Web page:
Russian polar researcher Rudol'f Lazarevic Samojlovic (left) prior to leading the Graf Zeppelin's scientific polar flight, with Eckener in Friedrichshafen, July 1931

Refused funds by the impecunious Weimar government, Eckener and his colleagues began a nationwide fund-raising lecture tour in order to commence construction of Graf Zeppelin, which became the most successful rigid airship ever built.

The first flight to America was fraught with drama; on the outbound flight the airship was nearly lost after becoming caught in a severe storm. Fabric was ripped off the left fin. The ship was saved only by Eckener's skilled piloting and the courage of his son, Knut Eckener, and other crew members who climbed out onto the fin to repair the damage.[7] Upon arrival in America, a country which Eckener grew to love, he and the crew were subject to the first of two New York ticker tape parades.

Eckener captained Graf Zeppelin during most of its record-setting flights, including a flight to the Arctic and a flight around the world - the only such flight by an airship, and the second by an aircraft of any type.

A master of publicity as well as a master airship captain, Eckener used the Graf Zeppelin to establish the Zeppelin as a symbol of German pride and engineering.

After the Zeppelin flights (1928 America, 1929 round the world and 1931 Arctic) the public treated Eckener as a national hero.[5] During the early 1930s, Eckener was one of the most well-known and respected figures in Weimar Republic Germany.

In 1932 Eckener had intended to run against Hitler[4] for president,[1][5] and this angered the Nazi party.[8] In supposed anger and fear of Eckener, Hitler's defacto deputy, Hermann Esser, once called him the "director of the flying white sausage".[4] He was encouraged to campaign for the presidency to oppose the National Socialist German Workers Party.[6] Contrary to popular belief, Eckener accepted to campaign for president, but stopped when Paul Von Hindenburg campaigned for President again.


The National Socialists came to power in January 1933. An arrest of Eckener in 1933 was intended but blocked by Hindenburg. Hitler met Eckener only one time, in July 1933, but the two barely spoke.[1]

Eckener did not make any secret of his dislike of the Nazis[8] and the disastrous events he foresaw. He criticised the regime frequently, and refused to allow the Nazis to use the large hangars at Frankfurt for a rally. Eventually the Nazis declared Eckener to be persona non grata and his name was no longer allowed to appear in print.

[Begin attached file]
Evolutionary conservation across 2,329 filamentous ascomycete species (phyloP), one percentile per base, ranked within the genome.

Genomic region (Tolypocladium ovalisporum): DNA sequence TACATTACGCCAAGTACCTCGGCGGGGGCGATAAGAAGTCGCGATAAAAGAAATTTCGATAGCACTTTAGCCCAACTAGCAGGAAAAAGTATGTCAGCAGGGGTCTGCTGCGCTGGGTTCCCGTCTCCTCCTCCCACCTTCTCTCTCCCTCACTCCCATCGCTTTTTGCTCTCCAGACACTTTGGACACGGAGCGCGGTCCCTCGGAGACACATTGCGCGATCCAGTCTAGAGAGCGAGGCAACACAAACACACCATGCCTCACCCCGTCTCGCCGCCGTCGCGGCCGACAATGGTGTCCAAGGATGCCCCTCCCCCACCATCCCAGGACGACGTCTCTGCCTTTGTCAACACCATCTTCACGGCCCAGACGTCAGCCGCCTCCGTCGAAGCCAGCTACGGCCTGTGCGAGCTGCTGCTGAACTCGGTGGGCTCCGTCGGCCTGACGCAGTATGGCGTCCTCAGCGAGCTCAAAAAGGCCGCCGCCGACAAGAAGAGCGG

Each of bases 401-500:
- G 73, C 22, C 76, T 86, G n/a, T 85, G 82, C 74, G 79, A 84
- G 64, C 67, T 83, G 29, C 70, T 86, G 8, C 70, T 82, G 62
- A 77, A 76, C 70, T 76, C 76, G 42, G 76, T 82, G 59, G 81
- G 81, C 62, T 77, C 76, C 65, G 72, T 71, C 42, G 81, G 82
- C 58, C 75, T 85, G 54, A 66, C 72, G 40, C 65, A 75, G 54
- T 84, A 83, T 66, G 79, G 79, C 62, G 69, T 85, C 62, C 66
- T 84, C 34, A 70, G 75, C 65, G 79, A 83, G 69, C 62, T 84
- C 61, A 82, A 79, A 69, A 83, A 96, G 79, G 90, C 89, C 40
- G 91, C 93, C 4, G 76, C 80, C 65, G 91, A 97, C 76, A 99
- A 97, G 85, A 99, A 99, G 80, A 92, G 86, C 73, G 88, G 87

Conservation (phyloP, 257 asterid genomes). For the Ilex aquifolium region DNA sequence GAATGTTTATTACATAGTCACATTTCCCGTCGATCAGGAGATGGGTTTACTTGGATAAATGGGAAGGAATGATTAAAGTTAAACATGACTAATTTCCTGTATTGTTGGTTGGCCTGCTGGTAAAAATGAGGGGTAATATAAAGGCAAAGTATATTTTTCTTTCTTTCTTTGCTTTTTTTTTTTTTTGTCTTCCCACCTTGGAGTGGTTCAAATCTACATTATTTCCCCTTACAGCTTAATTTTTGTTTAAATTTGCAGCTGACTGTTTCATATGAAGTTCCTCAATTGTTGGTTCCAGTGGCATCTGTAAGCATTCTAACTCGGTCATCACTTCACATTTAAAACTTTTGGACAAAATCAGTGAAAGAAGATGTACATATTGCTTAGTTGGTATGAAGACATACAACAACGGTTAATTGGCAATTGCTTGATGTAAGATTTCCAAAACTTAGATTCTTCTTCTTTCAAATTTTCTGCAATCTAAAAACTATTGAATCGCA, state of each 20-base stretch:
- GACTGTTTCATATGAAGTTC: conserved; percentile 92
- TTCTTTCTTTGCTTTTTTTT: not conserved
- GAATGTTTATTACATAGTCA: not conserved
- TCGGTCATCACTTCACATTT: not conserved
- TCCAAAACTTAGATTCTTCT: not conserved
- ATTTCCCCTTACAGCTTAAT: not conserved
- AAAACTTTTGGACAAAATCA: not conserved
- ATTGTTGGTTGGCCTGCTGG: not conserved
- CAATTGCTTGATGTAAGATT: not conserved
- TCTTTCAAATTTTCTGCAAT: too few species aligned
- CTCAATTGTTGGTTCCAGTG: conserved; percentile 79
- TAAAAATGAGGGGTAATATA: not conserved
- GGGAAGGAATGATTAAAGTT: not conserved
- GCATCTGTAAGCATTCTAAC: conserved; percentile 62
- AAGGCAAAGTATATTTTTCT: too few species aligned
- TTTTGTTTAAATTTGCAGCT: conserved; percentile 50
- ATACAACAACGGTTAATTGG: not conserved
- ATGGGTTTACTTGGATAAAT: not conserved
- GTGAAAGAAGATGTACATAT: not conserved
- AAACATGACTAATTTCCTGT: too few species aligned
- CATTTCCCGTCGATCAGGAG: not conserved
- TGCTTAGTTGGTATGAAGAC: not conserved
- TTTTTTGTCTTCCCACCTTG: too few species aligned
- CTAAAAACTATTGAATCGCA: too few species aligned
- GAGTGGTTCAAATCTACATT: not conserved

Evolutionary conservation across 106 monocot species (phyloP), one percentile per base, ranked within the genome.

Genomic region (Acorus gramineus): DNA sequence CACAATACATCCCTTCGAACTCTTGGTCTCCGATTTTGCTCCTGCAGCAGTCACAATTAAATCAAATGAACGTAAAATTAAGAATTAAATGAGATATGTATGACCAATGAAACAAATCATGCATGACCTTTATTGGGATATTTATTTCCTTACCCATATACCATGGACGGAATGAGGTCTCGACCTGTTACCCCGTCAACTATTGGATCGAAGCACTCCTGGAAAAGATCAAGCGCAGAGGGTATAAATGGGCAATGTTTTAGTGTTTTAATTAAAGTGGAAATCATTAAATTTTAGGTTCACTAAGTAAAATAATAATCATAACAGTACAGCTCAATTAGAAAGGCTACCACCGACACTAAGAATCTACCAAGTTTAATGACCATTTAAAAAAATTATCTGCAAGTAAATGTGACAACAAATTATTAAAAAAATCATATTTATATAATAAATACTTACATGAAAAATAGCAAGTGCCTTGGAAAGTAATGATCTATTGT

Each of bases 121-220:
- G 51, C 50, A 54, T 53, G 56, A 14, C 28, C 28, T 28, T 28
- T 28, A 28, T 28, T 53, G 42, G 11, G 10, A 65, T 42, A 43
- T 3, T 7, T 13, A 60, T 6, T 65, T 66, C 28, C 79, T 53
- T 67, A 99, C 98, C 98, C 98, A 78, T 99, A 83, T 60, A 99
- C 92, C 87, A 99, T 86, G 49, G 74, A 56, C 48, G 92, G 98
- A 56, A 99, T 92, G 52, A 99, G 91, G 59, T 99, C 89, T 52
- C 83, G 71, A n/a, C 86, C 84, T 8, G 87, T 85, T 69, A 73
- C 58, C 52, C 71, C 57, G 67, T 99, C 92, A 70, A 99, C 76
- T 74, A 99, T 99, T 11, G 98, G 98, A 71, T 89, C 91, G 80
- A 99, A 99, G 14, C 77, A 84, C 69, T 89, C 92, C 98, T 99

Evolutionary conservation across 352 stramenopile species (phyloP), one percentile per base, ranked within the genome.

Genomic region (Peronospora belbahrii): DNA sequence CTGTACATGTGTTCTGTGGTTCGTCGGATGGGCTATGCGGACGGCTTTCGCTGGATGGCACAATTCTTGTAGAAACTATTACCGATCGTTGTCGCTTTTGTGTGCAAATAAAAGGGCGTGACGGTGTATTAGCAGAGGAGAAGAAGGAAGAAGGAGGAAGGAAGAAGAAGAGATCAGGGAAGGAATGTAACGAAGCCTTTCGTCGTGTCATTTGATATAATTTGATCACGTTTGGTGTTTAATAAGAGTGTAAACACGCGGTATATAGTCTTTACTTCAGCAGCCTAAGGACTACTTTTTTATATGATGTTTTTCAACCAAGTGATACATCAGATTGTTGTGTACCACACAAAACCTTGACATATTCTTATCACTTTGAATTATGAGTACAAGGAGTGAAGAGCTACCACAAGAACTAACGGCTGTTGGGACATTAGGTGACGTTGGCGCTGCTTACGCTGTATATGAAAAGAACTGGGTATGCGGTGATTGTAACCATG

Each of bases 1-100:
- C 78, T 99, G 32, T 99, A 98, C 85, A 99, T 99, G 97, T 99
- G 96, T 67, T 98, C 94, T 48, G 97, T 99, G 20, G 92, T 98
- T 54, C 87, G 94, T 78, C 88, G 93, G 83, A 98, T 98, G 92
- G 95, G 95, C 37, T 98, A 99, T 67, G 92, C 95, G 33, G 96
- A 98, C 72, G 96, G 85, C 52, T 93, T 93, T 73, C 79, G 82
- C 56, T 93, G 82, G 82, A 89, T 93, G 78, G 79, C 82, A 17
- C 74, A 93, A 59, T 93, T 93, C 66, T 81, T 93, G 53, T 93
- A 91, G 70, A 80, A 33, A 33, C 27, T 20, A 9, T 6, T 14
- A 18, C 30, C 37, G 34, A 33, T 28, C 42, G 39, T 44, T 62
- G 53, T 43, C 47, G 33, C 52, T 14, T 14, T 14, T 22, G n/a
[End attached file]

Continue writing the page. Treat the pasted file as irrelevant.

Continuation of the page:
During his many years as manager of airship operations, Eckener always made safety his absolute priority. With Eckener's management, the Zeppelin company had a perfect safety record with no passenger ever sustaining a serious injury on any of the more than 1 million air miles that the rigid airships flew, until the Hindenburg disaster of 1937.

During the 1930s the Nazi government nationalized the Zeppelin operation. The Nazis sidelined Eckener in favour of men who were somewhat more compliant with their wishes. In their haste to please the Nazi regime, these newly promoted airshipmen did not always obey Eckener's well-proven safety procedures. For example, the maiden voyage of the Hindenburg nearly resulted in disaster when Captain Ernst Lehmann brought the ship out in strong winds in order to undertake a Nazi propaganda flight. The ship was damaged severely, and there was an argument between Eckener and Lehman.

Hugo Eckener was in Graz, Austria when he heard news of the Hindenburg disaster of 6 May 1937. In the official inquiry he concluded that a static spark ignited leaking hydrogen in the aft section of the ship. The leak would have been caused by a sharp turn, which he believed caused a wire to break and rip a gas cell.

After the destruction of the Hindenburg, the nearly-completed LZ-130 Graf Zeppelin was redesigned as a helium-filled ship, although, owing to geo-political considerations, the American helium was not available. Thus the ship never began commercial service. However, with the command of Captain Albert Sammt, the ship performed a number of controversial espionage flights over Great Britain.[9]